May 26, 2017 - By Daniel Bendtsen, Staff WriterThe project is adding 2,500 square feet to the existing facility that currently takes up roughly 5,000 square feet on Adams Avenue in Riverton.
On Aug. 24, Lionel Brown was sitting in the Fremont County jail after being arrested for public intoxication.
He was a severe alcoholic -- one of the numerous local men who make regular appearances in the jail and at the Center of Hope "detox" facility in Riverton.
"Is this what I'm living for - being in and out of jail?" the 49-year-old recalls thinking at the time.
He hasn't had a drink since.
Brown now lives in an apartment he's fixed up on College View Drive, and he works in housekeeping at the Wind River Hotel and Casino.
"I just got tired of being in the cycle that I created," he said.
He credits both the Center of Hope and a treatment center he attended in Sheridan with helping him get sober.
"I've come to respect what they have to say a lot," he said.
The treatment facility in Sheridan, which, like the Center of Hope, is run by Volunteers of America, tries to accommodate a diversity of clients with three different treatment tracks: the Alcoholics Anonymous program, a Christian-based track, and one based on American Indian spirituality.
Brown opted for the American Indian program during treatment, participating in weekly sweat lodges, smudging and talking circles.
Skye Heeran, director of development at the treatment facility, said the Sheridan location is the only one in the country with an American Indian treatment program certified by White Bison, a Colorado-based nonprofit that's developed sobriety and recovery services rooted in American Indian cultures.
With a new expansion set for completion in July, staff at detox hope stories like Brown's become more and more common.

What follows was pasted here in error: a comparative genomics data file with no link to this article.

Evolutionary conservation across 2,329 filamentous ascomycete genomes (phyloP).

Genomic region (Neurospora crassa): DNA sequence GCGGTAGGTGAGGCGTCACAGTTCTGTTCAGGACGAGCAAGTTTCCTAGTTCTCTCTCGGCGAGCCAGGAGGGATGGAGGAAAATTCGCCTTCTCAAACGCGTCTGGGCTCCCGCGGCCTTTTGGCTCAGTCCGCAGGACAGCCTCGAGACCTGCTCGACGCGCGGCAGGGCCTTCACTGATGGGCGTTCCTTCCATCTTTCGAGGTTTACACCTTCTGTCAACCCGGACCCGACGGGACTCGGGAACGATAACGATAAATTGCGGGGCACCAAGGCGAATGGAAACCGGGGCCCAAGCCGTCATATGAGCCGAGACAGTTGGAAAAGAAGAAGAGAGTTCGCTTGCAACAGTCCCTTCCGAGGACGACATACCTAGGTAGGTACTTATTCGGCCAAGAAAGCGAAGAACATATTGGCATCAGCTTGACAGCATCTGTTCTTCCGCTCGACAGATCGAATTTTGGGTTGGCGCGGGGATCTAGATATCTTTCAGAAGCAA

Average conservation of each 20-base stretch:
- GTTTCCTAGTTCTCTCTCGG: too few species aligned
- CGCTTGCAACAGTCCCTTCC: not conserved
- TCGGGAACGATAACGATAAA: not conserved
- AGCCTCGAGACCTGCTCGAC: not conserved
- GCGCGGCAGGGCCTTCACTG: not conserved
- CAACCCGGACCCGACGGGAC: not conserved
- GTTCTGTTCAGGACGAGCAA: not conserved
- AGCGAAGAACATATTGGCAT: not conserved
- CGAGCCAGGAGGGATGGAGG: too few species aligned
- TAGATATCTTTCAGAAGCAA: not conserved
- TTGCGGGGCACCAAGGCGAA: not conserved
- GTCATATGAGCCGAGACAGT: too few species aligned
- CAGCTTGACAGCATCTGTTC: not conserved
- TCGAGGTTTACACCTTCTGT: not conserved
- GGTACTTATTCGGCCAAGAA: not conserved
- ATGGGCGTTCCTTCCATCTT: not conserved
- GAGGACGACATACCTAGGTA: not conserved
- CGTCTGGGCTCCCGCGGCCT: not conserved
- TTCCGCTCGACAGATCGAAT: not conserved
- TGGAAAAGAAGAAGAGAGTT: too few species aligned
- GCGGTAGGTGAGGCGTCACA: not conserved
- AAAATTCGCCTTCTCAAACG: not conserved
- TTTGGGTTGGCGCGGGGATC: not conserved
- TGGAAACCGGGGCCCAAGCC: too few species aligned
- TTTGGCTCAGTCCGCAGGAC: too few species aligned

Such recoveries already have become more plentiful since VOA took over the facility - previously known as the Fremont County Alcohol Crisis Center - in 2013.
Before that, facility director Shelley Mbonu said the center served merely as "a Band-Aid."
"We were lucky to send one person to treatment each year," she said.
Under VOA's leadership, the center has now sent 169 clients to treatment.
The new expansion aims to continue that trend, adding 2,500 square feet to the existing facility that currently takes up roughly 5,000 square feet on Adams Avenue in Riverton.
Plans include an exercise gym and improved safety for intake. The facility also will centralize social services that help clients deal with grief and loss or connect with employment services.
Helen Warpness, a board member for the Center of Hope and one of the founders of the FCACC, believes the expansion and new layout will allow the facility to better "break that cycle" of alcoholic behavior.
"Yes, some are going to relapse, but we're prepared to deal with that," she said.
In its current setup, Center of Hope holds 24 beds grouped in three separate sections.
Seven of the beds are in the "close observation unit," where intoxicated clients are brought in and allowed to stay for three days.
When those beds fill up -- as they tend to do -- any new intoxicated clients who show up at the center are taken to jail.
"We can pretty much count on that being full most of the time," Mbonu said.
The facility's other beds are in the "social detox" or "transitional" wing.
The social detox wing caters to clients who have expressed a desire to get sober and are applying for treatment. Those clients can stay in social detox for 14 days.
The transitional wing allows for stays of up to three months for clients who are about to leave for, or who have recently returned from, treatment. That wing is the last stop for clients before they leave to live outside of the facility.
Currently, all three wings at the Center of Hope are "wide open" and concentrated in tight quarters, Mbonu said; the layout inappropriately exposes sober clients to the smell of alcohol and other triggers.
"You don't want to have them right next to someone who's detoxing or in crisis beds," Mbonu said. "(That) doesn't make for a very therapeutic stay."
In the expanded facility, the wings will be more fully separated.
As the Center of Hope's scope has expanded, Mbonu said the facility has been blessed by community support that she said "is like a family."
The Denver-based Daniels Fund recently donated $500,000, and Mbonu said the Northern Arapaho Tribe has helped with a remodel of the backyard and supplied washers, dryers and surveillance equipment.
The Riverton Police Department has been strongly supportive of the facility as well, encouraging its increased usage to prevent substance abuse from becoming a law enforcement issue.
"We can always count on (interim RPD chief Eric Murphy) to help out," Mbonu said.
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